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Google’s first Africa cloud region now operational

Date 01 Feb, 2024

Writen by Annie Njanja

Google has today said its cloud region in South Africa is operational, coming a year after the tech giant picked Johannesburg as its first site in Africa.

Cloud regions allow users to deploy cloud resources from specific geographic locations or closer to customers, and gives them access to several services including cloud storage, compute engine and key management systems.

Google says the Johannesburg region will play an important role in providing the resources that businesses “need to scale, innovate and compete in the global marketplace.”

Today’s announcement follows the 2022 proclamation where Google also confirmed building Dedicated Cloud Interconnect sites, which link users’ on-premises networks with Google’s grid, in Nairobi (Kenya), Lagos (Nigeria) and South Africa (Capetown and Johannesburg), to provide full-scale cloud capabilities for its customers and partners in Africa. It said it would tap its now completed private subsea cable, Equiano, which connects Africa and Europe to power the sites.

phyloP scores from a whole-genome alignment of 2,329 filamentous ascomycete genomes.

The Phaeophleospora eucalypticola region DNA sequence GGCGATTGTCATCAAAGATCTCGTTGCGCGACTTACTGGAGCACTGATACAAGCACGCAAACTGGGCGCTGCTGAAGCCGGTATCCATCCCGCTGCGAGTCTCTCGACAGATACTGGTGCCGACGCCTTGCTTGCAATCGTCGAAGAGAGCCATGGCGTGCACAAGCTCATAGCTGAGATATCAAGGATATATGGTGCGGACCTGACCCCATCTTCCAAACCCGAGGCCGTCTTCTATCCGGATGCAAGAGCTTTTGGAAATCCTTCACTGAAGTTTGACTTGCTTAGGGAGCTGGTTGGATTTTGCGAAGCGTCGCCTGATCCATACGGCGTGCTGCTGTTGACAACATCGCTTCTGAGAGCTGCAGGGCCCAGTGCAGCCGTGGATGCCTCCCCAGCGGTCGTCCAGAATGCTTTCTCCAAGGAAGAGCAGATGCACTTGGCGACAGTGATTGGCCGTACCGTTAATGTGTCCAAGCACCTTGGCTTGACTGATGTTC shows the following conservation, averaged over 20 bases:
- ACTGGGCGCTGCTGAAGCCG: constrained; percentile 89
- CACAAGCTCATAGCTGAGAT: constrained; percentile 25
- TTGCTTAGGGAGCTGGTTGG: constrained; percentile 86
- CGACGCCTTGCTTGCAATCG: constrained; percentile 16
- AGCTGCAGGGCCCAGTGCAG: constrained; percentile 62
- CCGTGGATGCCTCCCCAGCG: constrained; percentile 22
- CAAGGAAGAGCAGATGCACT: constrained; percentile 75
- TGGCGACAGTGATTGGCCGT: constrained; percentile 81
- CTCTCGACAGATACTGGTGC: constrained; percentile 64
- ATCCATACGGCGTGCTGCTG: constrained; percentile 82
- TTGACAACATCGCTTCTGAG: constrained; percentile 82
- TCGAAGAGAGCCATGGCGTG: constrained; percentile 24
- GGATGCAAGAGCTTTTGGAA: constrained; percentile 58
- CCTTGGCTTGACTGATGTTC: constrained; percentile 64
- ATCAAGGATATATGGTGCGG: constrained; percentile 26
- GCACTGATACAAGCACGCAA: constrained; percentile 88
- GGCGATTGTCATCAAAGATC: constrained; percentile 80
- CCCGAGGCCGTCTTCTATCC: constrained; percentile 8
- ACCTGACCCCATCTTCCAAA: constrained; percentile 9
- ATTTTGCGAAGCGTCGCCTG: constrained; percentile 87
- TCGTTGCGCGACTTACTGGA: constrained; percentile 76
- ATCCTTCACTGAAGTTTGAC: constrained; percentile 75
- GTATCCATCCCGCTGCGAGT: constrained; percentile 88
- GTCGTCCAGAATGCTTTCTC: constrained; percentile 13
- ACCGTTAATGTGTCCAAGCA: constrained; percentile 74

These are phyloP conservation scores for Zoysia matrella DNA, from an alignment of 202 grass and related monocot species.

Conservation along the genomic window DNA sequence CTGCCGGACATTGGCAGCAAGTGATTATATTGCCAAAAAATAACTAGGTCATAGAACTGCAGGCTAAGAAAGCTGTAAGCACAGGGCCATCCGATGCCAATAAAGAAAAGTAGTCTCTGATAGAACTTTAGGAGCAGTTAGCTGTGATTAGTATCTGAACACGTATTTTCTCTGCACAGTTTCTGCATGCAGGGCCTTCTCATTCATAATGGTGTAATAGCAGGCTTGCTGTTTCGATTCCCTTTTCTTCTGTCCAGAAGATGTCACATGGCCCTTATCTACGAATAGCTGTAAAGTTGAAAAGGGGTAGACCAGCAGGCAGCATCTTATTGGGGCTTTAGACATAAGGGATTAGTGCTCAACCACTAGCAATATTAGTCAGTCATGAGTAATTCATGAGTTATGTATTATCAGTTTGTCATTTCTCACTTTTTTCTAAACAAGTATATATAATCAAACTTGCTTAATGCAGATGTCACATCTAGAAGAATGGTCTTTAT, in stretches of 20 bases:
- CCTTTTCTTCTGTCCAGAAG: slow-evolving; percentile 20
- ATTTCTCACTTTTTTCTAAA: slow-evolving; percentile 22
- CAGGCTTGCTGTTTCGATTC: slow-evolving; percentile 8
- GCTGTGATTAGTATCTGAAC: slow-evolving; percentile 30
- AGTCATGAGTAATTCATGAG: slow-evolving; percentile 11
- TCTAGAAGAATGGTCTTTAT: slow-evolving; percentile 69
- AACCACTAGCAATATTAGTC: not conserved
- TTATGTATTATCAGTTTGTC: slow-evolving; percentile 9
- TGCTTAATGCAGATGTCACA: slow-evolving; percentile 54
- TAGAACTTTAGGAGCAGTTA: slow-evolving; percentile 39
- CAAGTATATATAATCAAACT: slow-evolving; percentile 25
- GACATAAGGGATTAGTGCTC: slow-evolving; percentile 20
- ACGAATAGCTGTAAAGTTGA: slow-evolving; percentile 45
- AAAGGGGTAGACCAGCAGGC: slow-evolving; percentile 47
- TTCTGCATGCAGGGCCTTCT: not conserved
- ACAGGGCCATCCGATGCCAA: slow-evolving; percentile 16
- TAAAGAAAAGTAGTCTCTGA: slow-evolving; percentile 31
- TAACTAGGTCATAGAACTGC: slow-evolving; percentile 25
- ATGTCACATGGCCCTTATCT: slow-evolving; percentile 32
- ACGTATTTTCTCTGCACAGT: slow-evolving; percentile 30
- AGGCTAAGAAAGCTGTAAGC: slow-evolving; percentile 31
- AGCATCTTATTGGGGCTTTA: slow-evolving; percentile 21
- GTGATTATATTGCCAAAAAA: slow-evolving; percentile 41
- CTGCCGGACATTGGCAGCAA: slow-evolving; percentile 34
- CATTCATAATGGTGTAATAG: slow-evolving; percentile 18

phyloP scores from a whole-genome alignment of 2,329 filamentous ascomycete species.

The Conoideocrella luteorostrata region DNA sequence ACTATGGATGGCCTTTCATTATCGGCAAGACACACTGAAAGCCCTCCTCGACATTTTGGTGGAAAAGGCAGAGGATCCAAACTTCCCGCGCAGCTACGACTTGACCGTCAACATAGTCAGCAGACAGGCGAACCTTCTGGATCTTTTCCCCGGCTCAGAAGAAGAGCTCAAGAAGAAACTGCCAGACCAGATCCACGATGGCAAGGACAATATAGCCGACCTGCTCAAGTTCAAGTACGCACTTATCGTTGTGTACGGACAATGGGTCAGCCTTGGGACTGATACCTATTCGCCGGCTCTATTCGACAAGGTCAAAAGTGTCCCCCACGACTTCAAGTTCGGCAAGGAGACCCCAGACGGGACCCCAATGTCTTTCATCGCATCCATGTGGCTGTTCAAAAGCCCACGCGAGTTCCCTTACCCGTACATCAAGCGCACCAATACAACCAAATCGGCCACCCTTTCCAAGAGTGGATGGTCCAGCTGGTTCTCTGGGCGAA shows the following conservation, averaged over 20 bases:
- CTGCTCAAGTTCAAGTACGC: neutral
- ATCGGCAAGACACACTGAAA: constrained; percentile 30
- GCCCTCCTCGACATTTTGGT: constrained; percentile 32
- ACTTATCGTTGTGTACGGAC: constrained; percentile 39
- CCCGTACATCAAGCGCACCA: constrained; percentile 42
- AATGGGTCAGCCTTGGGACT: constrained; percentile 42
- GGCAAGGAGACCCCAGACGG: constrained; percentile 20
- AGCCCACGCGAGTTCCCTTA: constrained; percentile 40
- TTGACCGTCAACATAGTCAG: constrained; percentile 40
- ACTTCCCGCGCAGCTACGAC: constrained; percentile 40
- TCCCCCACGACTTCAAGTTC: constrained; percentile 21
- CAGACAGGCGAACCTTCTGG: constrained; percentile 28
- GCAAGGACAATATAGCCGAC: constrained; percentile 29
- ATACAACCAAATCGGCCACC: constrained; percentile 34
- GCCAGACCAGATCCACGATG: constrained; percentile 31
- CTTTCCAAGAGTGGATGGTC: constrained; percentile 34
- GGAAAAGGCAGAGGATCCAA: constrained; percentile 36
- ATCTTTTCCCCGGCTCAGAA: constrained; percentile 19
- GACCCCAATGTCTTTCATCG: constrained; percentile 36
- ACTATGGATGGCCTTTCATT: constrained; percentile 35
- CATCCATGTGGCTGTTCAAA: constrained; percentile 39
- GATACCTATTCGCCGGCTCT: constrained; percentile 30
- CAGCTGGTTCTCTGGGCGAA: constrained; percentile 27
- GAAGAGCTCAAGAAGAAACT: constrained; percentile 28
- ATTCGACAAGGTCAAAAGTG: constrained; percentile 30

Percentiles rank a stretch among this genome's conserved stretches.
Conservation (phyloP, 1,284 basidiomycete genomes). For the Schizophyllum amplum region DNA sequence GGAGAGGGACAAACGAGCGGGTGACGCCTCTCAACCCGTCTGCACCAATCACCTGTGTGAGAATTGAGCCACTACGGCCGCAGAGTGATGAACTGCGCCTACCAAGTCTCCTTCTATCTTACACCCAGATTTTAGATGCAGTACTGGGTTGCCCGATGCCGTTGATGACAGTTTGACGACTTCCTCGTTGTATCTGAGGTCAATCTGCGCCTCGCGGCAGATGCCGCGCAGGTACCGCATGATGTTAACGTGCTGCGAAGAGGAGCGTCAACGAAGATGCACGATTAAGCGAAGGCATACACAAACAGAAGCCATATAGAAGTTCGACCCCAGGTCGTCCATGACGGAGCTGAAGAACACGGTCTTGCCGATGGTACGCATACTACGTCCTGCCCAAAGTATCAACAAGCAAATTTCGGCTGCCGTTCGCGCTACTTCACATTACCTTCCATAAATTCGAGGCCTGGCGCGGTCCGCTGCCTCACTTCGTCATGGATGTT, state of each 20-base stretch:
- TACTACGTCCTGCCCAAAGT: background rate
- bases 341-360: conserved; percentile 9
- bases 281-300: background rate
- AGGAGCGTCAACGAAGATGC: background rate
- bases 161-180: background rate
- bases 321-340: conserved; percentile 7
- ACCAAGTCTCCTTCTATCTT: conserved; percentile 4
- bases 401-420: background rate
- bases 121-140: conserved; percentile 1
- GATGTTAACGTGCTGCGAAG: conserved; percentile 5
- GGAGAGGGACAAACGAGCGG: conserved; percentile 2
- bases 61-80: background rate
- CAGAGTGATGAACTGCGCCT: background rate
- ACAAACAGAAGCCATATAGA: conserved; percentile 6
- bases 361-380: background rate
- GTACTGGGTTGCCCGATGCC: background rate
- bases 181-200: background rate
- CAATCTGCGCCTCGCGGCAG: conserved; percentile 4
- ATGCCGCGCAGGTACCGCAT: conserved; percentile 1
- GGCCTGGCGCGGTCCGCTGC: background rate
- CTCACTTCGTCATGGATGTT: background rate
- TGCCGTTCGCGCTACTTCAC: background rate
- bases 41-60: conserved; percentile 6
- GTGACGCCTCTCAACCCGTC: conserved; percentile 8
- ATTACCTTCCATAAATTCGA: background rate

“Like all Google Cloud regions, the Johannesburg region is connected to Google’s secure network, comprising a system of high-capacity fiber optic cables under land and sea around the world. This includes the recently-completed Equiano subsea cable system that connects Portugal with Togo, Nigeria, Namibia, South Africa, and St. Helena,” Google Cloud Africa director, Niral Patel said in a statement today.

According to AlphaBeta Economics research, commissioned by Google Cloud, the South Africa cloud region is expected to contribute over $2.1 billion to South Africa’s GDP, and support the creation of more than 40,000 jobs by 2030.

Besides, Patel said in 2022, the cloud region would allow its customers and partners to choose where to store their data, and regions to access its cloud services, especially in the context of data sovereignty.

The ability for users to choose where to store their data is increasingly critical as countries like Kenya implement privacy and data laws that require companies to store and process data collected within their borders using locally hosted servers.

Google, which now has a global network of 40 cloud regions and 106 zones worldwide, joins Amazon Web Services (AWS), Microsoft Azure and Oracle amongst others with cloud regions in South Africa.

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